"Premier Wynne, it is within your power to ensure that the mistakes of the past are not repeated at the expense of another generation of Grassy Narrows children," said Grassy Narrows Chief Simon Fobister.  "I call on you to ensure that never again will Ontario attempt to force decisions on our people and our lands."


More than one million Ontarians call for an end to unwanted logging in Grassy Narrows


Premier Wynne does not respond to request for dialogue with civil society groups

Toronto - Organizations representing more than one million people across Ontario are calling on Premier Kathleen Wynne to a make a clear and unequivocal commitment that the province will respect the wishes of the people of Asubpeeschoseewagong (Grassy Narrows) that no new logging permits be issued in their traditional territory. 

The province is currently engaged in five year long talks with Grassy Narrows over the management of their traditional lands in the Whiskey Jack forest, north of Kenora. Last year, while the talks were in progress, the Ministry of Natural Resources unilaterally adopted a ten year forest management direction for Grassy Narrows Territory that included no meaningful recognition of Aboriginal and Treaty rights and perpetuated the model of industrial clear-cutting that first sparked an ongoing blockade at Grassy Narrows a decade ago.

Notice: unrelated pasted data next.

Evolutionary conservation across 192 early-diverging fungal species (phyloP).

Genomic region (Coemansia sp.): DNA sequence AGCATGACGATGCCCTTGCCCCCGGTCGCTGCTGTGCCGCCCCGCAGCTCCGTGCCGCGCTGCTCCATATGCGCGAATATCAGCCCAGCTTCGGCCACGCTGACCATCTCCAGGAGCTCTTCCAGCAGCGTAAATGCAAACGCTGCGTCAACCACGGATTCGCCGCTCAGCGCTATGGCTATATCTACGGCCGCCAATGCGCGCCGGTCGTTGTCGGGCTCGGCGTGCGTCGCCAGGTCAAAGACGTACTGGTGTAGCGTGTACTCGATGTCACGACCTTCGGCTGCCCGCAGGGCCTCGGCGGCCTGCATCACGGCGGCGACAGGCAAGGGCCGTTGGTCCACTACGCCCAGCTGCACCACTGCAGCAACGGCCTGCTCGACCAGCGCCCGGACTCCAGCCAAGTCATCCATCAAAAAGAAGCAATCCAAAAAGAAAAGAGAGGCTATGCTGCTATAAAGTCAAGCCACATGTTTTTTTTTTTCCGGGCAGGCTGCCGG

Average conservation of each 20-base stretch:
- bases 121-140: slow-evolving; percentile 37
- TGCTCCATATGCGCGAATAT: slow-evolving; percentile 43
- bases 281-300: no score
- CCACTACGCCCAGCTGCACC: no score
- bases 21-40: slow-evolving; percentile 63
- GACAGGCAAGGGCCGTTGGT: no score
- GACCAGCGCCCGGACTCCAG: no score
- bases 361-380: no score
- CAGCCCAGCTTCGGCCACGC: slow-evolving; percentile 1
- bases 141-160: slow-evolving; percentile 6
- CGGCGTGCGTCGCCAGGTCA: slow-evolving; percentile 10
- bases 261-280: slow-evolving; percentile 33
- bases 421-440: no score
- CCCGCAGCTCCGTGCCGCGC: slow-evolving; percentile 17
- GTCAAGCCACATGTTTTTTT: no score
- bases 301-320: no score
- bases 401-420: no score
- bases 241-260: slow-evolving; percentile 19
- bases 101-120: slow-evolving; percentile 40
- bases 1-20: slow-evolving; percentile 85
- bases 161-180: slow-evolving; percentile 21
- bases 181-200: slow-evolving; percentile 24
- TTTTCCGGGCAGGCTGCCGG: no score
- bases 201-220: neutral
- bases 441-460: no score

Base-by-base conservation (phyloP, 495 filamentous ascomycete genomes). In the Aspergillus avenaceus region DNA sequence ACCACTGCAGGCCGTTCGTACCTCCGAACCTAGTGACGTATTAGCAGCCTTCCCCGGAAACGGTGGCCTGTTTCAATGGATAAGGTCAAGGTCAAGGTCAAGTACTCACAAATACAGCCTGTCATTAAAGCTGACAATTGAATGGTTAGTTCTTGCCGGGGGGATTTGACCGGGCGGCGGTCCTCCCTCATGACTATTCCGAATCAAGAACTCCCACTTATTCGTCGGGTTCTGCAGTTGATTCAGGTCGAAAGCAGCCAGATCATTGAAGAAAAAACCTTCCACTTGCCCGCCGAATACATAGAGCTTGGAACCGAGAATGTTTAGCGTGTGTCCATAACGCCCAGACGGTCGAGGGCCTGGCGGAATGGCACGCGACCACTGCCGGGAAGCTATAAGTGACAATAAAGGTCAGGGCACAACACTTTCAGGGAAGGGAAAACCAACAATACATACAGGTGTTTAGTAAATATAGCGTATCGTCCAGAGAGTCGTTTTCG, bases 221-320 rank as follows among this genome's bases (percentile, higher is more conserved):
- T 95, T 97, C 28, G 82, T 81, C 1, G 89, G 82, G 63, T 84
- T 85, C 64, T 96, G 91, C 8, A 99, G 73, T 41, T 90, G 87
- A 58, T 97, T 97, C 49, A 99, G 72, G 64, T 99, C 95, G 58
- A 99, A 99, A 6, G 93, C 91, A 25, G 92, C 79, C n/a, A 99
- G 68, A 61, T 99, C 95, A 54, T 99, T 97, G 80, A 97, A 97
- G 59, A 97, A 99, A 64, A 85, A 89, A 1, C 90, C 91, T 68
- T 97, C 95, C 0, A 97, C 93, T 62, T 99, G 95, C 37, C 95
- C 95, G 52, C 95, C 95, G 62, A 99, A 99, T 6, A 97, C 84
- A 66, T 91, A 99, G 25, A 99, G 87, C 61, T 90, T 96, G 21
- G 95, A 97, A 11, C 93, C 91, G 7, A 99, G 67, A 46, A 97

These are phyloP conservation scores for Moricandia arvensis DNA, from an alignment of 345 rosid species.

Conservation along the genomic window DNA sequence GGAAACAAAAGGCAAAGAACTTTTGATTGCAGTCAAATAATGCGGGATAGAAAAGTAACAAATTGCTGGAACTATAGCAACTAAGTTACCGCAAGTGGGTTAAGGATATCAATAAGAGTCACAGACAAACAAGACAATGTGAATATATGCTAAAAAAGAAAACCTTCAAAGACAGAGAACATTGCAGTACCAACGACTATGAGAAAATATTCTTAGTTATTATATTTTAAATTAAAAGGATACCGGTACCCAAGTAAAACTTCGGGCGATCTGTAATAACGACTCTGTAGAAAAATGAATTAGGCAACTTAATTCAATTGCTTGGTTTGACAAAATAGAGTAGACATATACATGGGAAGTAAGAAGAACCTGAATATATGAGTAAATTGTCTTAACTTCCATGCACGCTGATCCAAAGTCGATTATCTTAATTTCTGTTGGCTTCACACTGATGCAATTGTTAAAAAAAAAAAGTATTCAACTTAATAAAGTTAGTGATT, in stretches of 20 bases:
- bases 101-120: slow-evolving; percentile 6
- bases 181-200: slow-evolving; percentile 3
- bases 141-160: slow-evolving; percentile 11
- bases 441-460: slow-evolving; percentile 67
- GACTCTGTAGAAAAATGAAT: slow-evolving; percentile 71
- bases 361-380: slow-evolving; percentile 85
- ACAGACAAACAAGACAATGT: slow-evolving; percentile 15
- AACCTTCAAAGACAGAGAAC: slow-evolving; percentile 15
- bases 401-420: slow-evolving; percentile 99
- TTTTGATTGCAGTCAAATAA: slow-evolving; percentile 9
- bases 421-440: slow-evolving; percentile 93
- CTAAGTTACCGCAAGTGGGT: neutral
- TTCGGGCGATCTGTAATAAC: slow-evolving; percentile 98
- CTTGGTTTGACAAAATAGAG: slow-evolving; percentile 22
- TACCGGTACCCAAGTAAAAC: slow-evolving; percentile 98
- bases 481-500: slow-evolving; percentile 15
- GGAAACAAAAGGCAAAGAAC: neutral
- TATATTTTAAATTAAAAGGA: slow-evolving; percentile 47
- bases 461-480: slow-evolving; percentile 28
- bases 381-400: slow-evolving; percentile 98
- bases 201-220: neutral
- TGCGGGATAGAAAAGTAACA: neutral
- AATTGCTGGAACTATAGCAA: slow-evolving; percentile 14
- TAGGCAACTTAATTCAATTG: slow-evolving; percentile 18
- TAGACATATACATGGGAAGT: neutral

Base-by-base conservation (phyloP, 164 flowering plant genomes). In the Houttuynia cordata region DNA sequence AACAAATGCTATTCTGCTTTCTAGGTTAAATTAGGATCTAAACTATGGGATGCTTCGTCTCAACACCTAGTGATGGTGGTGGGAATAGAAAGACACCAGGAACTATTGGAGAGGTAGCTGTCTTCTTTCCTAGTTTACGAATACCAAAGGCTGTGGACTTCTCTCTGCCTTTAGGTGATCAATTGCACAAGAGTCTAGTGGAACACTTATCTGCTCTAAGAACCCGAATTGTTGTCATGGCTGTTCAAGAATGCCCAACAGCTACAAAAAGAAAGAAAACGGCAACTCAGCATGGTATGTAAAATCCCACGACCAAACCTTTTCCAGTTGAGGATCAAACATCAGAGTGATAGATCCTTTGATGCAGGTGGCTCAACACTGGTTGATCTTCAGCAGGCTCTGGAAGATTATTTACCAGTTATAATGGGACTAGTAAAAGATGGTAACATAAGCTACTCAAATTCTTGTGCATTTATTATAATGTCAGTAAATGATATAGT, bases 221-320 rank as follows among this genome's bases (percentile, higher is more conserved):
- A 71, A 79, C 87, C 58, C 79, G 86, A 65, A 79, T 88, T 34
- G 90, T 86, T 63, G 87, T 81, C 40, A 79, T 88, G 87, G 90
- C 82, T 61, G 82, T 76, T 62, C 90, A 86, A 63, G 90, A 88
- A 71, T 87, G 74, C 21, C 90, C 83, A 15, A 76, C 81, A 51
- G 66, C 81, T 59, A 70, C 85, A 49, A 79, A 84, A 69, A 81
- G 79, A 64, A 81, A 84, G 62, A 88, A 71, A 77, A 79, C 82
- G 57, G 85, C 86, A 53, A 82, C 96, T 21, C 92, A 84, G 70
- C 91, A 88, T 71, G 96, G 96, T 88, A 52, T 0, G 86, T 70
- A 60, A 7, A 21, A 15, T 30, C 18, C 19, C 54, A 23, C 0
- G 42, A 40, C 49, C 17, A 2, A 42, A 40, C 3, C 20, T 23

Ontario should stop logging of old-growth forest: Editorial, The Star

Photo: Hap Wilson


Temagami’s soaring forests are home to more than half the world’s old-growth red and white pine trees. It’s an impressive distinction, except that only a tiny fraction of the original growth still exists, leaving the trees — and the biodiversity they support — on the edge of extinction.

That precarious existence, exacerbated by the harsh winds or fires of extreme weather patterns, is further harmed when the Ontario government allows logging companies to remove the old growth, pines that have populated these forests for some 140 to 400 years.

Read the full article here.


Changing of the Seasons Gathering in Temagami


Over the weekend of September 14th, 2013 Alex Mathias, an Ojibway Elder, will host his annual Changing of the Seasons Ceremony to celebrate the fall equinox on his traditional family territory in the Temagami region of Ontario.

On Saturday there will be a 'Changing of the Seasons' ceremony, a group potluck lunch, visits to Spirit Rock, and guided hikes through the old-growth forest. The guest speaker will be Joe Katt, Second Chief of the Temagami First Nation. Attendees have the option of participating in group events after the ceremony, exploring the area on their own, or simply enjoying some quiet time on the lake. There is no structured agenda for the weekend and Sunday is an open day.